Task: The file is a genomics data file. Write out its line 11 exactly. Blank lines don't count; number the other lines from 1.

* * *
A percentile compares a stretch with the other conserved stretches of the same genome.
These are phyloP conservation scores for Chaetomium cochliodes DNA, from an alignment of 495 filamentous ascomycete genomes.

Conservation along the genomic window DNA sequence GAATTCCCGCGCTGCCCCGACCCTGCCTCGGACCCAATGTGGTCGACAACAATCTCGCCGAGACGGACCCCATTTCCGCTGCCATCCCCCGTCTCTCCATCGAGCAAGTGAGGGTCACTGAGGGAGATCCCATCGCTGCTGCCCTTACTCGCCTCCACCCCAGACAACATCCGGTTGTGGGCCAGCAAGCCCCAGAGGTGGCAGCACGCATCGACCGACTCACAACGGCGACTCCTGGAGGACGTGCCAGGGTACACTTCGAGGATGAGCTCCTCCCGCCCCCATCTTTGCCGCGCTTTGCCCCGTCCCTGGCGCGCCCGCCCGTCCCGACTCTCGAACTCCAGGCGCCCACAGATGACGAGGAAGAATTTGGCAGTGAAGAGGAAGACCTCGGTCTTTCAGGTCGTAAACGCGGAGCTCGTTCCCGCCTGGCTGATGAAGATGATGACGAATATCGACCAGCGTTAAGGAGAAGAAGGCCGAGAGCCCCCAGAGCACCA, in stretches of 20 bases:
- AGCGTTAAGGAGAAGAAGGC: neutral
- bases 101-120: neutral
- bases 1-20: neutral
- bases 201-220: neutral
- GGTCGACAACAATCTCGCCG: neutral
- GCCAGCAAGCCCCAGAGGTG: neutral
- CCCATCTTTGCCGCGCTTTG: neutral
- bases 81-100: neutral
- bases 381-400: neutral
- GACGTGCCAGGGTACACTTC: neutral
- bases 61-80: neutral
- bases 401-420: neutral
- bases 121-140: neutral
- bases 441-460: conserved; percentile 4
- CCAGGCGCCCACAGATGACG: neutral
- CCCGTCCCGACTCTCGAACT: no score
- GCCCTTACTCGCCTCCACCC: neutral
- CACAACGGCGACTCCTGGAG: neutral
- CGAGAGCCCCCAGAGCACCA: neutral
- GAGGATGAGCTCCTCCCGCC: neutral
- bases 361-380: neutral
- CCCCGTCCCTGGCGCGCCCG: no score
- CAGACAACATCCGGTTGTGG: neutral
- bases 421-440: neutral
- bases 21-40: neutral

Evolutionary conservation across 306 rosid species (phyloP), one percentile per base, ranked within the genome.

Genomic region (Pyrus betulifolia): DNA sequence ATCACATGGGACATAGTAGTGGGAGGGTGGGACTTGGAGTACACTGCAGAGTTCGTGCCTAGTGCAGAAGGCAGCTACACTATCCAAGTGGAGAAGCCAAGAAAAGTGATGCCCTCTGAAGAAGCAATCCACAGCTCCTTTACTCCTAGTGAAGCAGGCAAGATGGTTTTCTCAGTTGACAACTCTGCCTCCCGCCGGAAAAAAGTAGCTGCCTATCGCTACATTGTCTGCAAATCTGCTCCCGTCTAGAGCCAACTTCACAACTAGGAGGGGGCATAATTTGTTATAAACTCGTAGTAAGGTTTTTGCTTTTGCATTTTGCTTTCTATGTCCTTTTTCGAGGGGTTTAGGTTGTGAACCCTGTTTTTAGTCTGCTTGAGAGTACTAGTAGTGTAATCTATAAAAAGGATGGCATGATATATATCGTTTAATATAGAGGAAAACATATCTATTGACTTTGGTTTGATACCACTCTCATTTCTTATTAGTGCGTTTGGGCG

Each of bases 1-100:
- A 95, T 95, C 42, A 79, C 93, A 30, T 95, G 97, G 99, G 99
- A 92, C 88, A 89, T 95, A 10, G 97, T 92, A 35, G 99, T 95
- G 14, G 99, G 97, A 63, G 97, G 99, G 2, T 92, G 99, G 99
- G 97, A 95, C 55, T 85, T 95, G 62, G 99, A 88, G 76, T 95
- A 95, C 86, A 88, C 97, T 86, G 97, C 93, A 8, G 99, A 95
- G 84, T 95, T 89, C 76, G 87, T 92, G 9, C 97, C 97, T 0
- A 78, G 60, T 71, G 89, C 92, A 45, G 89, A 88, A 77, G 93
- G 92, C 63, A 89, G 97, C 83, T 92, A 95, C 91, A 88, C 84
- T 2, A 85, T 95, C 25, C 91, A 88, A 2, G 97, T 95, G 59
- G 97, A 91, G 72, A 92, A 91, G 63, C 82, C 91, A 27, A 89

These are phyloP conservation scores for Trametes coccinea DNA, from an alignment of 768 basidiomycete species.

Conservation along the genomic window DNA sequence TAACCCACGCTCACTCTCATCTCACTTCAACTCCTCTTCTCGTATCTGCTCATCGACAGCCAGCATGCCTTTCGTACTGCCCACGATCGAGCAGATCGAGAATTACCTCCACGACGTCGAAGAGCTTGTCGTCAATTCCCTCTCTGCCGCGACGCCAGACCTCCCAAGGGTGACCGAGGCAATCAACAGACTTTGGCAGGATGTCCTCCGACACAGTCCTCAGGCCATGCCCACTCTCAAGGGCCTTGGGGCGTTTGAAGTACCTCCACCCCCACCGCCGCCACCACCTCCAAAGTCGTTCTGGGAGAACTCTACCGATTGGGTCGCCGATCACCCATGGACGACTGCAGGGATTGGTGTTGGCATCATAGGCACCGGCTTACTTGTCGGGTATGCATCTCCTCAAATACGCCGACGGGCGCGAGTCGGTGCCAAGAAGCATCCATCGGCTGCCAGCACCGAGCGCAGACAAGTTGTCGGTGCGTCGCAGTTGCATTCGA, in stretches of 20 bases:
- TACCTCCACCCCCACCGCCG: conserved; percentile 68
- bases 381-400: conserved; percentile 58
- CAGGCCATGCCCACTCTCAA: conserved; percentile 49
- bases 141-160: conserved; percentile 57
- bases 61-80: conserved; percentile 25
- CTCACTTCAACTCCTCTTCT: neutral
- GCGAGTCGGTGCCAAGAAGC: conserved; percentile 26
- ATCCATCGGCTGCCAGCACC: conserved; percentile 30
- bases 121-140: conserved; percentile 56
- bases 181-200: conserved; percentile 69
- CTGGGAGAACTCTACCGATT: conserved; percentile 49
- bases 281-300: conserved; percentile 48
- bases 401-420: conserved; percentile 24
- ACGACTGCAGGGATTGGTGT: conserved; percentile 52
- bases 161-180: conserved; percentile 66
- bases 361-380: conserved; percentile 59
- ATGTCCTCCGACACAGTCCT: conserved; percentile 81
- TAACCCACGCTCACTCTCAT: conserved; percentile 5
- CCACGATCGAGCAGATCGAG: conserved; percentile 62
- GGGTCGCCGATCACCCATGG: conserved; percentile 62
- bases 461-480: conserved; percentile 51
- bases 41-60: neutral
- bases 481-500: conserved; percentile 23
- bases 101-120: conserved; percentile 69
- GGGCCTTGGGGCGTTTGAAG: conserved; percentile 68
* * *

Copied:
- bases 81-100: neutral